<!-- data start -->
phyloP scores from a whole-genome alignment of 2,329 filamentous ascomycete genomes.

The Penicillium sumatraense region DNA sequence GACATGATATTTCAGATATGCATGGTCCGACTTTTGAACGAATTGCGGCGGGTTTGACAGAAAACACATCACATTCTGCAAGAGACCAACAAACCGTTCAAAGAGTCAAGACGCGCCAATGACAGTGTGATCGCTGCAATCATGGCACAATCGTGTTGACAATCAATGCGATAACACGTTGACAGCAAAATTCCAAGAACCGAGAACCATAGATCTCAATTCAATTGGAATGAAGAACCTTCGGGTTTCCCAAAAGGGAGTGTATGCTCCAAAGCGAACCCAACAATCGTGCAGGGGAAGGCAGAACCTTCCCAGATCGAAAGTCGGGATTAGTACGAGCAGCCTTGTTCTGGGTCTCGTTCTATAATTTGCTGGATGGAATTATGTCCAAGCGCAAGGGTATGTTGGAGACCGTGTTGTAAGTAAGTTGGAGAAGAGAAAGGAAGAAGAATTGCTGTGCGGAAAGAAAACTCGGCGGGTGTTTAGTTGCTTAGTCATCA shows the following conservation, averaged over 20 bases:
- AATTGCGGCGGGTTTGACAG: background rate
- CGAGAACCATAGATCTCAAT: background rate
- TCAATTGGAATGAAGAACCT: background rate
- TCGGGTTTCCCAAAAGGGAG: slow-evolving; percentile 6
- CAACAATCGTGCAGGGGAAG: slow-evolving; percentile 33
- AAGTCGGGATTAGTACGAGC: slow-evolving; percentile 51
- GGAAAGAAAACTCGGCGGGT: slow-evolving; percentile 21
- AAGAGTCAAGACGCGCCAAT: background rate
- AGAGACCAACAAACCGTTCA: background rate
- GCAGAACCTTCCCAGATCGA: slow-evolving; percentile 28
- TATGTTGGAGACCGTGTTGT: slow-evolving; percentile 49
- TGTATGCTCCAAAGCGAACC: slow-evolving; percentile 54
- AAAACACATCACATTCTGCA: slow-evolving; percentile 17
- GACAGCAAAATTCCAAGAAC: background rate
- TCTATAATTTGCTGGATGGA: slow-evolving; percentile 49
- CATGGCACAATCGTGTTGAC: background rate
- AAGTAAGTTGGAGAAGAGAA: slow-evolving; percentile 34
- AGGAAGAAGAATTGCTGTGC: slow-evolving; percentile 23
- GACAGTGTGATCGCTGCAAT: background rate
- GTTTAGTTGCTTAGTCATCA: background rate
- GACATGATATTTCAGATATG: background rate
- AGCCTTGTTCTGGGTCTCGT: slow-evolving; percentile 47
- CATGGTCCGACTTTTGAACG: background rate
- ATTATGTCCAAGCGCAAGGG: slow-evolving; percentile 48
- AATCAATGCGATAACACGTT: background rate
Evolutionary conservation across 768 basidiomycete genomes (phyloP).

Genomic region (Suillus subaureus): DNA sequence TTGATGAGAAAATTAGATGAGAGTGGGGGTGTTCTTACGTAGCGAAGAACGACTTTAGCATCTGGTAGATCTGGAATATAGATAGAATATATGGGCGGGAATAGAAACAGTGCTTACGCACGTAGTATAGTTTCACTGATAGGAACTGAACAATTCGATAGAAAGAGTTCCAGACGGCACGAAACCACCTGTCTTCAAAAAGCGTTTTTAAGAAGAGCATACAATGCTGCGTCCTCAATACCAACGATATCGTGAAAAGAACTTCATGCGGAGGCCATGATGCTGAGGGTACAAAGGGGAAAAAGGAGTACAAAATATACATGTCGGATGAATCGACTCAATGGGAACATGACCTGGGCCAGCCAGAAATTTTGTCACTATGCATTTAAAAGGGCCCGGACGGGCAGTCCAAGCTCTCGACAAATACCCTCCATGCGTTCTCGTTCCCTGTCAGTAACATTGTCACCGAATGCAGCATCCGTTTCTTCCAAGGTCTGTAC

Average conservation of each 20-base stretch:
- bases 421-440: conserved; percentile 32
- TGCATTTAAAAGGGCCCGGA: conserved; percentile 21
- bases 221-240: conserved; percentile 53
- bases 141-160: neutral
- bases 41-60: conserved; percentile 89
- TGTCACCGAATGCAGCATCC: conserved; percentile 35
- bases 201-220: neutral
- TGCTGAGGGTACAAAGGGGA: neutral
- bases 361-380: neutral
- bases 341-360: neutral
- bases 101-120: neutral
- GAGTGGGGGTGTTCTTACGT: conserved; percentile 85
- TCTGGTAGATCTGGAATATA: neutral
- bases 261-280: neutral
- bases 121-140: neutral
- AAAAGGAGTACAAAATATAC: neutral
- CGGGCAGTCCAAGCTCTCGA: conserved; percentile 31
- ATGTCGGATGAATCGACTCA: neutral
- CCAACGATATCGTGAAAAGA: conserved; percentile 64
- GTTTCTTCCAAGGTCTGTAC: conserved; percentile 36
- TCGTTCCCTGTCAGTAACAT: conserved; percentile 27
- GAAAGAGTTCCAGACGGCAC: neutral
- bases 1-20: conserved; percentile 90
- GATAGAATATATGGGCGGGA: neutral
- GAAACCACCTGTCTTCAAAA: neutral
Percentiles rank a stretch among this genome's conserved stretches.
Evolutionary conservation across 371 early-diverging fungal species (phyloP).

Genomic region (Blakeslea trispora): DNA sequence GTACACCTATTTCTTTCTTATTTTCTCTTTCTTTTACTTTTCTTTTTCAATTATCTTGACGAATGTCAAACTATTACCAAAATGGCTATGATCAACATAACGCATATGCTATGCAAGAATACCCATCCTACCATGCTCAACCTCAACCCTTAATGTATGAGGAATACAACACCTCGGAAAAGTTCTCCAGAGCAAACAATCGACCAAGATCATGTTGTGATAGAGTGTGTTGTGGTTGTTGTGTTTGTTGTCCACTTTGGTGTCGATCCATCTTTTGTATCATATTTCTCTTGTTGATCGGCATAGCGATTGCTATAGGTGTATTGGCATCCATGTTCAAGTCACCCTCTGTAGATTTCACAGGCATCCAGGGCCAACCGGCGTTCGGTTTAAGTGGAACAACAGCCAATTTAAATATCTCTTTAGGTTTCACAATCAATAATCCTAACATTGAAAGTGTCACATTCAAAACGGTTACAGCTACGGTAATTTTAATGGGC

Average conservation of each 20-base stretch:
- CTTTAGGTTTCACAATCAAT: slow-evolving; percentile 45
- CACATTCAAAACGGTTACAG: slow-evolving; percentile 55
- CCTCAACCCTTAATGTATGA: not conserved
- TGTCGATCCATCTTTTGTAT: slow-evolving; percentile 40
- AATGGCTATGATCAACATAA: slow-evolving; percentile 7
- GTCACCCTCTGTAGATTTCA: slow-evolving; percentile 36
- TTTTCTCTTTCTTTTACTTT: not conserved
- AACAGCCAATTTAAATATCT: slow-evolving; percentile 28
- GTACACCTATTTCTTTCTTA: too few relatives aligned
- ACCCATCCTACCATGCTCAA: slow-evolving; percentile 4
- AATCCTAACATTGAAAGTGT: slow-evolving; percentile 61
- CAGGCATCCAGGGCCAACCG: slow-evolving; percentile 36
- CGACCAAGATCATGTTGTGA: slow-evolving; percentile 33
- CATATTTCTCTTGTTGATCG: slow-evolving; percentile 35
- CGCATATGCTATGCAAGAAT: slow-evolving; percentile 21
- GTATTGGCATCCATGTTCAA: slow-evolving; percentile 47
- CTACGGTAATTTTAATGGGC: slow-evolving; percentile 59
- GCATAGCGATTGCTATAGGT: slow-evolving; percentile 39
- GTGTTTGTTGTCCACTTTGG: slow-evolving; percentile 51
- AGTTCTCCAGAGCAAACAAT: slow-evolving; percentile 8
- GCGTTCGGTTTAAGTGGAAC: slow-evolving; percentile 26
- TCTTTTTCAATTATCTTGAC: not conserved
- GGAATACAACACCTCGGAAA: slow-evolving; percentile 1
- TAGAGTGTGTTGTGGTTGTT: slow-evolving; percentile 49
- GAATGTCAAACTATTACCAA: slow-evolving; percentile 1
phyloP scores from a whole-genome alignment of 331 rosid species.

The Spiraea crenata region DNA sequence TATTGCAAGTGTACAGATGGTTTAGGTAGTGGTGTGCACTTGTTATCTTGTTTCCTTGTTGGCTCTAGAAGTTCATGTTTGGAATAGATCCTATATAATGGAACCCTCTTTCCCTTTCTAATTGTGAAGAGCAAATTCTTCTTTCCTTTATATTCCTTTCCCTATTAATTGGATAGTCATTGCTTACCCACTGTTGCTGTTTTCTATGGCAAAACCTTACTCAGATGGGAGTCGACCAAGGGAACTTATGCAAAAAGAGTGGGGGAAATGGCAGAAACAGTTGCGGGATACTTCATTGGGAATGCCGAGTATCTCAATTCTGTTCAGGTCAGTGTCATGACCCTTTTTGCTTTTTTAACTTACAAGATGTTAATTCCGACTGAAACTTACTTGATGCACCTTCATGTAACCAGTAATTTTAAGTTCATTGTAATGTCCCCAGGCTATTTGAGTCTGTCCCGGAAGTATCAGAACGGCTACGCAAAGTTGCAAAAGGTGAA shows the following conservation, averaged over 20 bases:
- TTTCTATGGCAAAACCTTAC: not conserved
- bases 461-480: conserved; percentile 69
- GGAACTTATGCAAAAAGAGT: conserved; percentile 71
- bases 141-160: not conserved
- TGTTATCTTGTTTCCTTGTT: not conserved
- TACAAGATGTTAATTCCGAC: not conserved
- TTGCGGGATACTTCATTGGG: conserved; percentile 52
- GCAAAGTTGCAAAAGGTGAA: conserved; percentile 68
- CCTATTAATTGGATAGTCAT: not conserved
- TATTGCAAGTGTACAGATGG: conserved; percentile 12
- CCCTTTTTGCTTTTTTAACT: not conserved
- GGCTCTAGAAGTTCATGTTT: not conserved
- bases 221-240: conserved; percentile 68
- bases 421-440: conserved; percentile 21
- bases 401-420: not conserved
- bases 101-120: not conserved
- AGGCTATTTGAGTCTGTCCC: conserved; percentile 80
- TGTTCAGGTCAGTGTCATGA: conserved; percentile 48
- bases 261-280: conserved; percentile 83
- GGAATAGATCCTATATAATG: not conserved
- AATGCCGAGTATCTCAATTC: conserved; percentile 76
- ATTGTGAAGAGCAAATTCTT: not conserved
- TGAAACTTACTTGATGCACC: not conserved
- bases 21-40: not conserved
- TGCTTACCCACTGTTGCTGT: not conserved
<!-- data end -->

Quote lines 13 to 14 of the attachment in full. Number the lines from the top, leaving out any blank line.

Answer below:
- TATGTTGGAGACCGTGTTGT: slow-evolving; percentile 49
- TGTATGCTCCAAAGCGAACC: slow-evolving; percentile 54